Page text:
Five years after Oscar, Globes give animated films their own category
What will Lightning McQueen wear on the red carpet? Will Mumble get a dance number? How will the Beverly Hilton ballroom be able to accommodate a Monster House? These are all critical questions now that animated features get their own category at the Golden Globes.
“It used to be that every few years, you would see one animated film, and many years you saw none, but that’s different today,” says Judy Solomon, longtime member and former president of the HFPA.
Solomon writes about film for Maariv, one of Israel’s major newspapers. “There are so many animated films now and audiences just love them so it was time for this,” she says.
In previous years, animated features were eligible for a slot in the musical or comedy category.
But last year, the HFPA voted to establish an animated feature film category for the 2007 kudocast. Eligible films must be 70 minutes or longer with no more than 25% live action. The category is limited to three nominations per year.
“It used to be that the best animated features could hope for was a best song or best sound or something like that, but this really gives prestige to animators and animated features,” says director John Lasseter, whose Disney-Pixar project “Cars” is a leading contender for the Globes’ first toon trophy. (Additionally, Lasseter’s “Toy Story 2” earned a 2000 Golden Globe Award in the comedy/musical film category.)
“For a long time after I directed ‘Toy Story,’ I would get asked in interviews when I was going to direct a real movie, meaning one that wasn’t animated, and I think having this category says these movies are real movies and an art,” he adds.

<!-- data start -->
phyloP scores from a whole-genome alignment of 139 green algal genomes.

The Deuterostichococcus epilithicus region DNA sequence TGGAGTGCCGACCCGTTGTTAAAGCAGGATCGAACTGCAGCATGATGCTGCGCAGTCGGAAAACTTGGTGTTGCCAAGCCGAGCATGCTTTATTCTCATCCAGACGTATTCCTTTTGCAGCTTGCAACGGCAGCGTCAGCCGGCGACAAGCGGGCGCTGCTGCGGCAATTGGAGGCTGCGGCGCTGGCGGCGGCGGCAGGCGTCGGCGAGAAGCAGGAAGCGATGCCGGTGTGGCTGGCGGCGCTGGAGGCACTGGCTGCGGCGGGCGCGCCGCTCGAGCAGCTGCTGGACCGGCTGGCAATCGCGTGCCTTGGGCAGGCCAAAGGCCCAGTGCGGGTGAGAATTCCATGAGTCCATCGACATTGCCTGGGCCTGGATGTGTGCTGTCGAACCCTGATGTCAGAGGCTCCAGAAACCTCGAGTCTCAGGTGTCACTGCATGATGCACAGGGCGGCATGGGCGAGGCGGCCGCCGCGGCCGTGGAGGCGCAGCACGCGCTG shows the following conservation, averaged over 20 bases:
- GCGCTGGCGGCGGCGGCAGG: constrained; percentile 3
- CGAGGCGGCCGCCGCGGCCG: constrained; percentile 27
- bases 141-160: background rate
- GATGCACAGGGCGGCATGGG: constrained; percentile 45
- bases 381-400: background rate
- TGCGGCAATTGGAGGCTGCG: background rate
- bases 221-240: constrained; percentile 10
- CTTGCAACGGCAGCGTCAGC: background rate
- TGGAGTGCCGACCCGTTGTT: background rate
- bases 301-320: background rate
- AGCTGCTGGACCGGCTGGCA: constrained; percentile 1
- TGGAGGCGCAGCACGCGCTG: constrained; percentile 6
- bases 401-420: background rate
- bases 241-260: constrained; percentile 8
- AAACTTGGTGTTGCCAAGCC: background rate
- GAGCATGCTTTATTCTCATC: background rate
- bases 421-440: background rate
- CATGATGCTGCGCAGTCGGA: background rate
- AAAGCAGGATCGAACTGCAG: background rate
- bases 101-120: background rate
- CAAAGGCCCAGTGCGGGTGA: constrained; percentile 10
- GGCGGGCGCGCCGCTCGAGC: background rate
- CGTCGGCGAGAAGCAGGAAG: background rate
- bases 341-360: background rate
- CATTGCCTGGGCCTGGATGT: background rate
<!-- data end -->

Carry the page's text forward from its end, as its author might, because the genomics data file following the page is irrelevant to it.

Adds Rob Coleman, animation director for Lucasfilm Animation: “It immediately brings more attention to animated films. And any filmmaker likes to have more exposure and more recognition and the respect of your peers.”
The addition of another high-profile award also impacts animation marketeers.
“In our business, it’s a question of how things can be used in advertising or leveraged at retail, and a nomination or a win can be something that lives beyond the year that the award is given, because you’re always the winner from that year forward,” says Kelly Sooter, exec VP and G.M. of the family category at Paramount Home Entertainment.
“There are only a few films nominated and there’s only one winner, so I would say there’s a credibility factor,” she adds. “And credibility from a mom’s perspective is something we really want, because she’s the one who gives a DVD her stamp of approval for her family.”
Hype aside, the award is another indication that animation — after some 100 years — is a serious and substantial art form.
“The legitimacy has always been there, but this shines a light on the art involved in creating these movies,” says Cecil Kramer, a producer on “Flushed Away” and an executive producer on “Wallace & Gromit: The Curse of the Were-Rabbit.” “When you get the recognition from your peers that ‘Wallace & Gromit’ got with an Oscar and a BAFTA Award, it’s like they’re celebrating the four or five years and the hundreds of artists it takes to make an animated film.”